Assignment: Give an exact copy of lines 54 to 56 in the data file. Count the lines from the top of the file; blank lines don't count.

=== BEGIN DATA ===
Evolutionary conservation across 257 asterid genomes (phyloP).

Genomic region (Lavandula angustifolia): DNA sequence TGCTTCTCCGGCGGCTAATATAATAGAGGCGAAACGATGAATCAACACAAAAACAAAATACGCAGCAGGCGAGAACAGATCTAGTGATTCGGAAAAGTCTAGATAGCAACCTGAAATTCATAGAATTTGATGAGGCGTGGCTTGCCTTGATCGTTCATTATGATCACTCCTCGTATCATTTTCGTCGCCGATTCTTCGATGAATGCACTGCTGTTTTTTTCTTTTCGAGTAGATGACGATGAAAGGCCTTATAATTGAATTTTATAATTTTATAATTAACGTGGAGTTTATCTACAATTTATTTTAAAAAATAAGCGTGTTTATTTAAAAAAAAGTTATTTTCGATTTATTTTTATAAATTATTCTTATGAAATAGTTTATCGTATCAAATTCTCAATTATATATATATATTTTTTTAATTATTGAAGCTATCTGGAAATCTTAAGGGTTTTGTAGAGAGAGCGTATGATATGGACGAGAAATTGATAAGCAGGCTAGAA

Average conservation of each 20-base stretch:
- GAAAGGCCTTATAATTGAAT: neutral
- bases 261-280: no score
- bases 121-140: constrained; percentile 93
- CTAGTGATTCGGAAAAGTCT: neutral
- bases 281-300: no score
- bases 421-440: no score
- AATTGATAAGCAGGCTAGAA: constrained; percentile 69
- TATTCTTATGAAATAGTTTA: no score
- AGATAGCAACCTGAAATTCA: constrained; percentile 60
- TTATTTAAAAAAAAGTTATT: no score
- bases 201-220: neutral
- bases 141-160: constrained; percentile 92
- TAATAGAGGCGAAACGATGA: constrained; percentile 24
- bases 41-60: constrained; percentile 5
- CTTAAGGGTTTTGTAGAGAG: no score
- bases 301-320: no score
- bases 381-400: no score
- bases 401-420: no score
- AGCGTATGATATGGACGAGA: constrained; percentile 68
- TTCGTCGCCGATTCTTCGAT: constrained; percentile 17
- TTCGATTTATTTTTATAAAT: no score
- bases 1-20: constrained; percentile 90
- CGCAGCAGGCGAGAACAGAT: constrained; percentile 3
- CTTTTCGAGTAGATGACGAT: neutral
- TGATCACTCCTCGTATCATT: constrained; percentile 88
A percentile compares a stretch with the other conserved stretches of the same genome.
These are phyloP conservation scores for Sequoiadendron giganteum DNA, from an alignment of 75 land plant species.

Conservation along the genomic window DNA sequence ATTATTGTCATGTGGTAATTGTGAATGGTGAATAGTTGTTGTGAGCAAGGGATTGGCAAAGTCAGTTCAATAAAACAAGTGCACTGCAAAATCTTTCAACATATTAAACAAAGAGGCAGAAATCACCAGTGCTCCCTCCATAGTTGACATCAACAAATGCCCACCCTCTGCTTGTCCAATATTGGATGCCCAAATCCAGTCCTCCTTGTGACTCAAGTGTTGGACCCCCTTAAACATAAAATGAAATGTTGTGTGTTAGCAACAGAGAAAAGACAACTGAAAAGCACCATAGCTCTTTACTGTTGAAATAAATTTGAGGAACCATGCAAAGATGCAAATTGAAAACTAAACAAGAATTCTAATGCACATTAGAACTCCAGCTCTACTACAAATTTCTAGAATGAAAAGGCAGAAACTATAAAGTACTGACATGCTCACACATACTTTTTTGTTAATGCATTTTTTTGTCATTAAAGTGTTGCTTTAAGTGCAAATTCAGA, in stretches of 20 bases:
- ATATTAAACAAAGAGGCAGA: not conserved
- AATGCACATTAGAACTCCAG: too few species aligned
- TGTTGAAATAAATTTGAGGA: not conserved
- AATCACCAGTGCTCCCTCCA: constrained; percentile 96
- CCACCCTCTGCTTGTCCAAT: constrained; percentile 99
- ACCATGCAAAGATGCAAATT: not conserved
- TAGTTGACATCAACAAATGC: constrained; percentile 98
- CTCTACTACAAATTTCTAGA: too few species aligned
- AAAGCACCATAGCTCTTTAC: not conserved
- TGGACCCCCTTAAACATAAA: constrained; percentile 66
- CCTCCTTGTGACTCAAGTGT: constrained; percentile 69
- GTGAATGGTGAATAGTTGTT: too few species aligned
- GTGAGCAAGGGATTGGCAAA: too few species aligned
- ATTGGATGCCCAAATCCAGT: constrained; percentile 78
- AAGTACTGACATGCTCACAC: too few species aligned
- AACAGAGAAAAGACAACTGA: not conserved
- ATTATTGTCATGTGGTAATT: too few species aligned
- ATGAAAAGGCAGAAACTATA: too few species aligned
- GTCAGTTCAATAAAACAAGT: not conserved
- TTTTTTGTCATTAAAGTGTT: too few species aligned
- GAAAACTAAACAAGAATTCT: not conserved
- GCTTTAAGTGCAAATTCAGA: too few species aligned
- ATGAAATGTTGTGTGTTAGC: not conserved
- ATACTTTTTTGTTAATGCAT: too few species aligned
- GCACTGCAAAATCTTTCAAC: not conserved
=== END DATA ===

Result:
- ATGAAATGTTGTGTGTTAGC: not conserved
- ATACTTTTTTGTTAATGCAT: too few species aligned
- GCACTGCAAAATCTTTCAAC: not conserved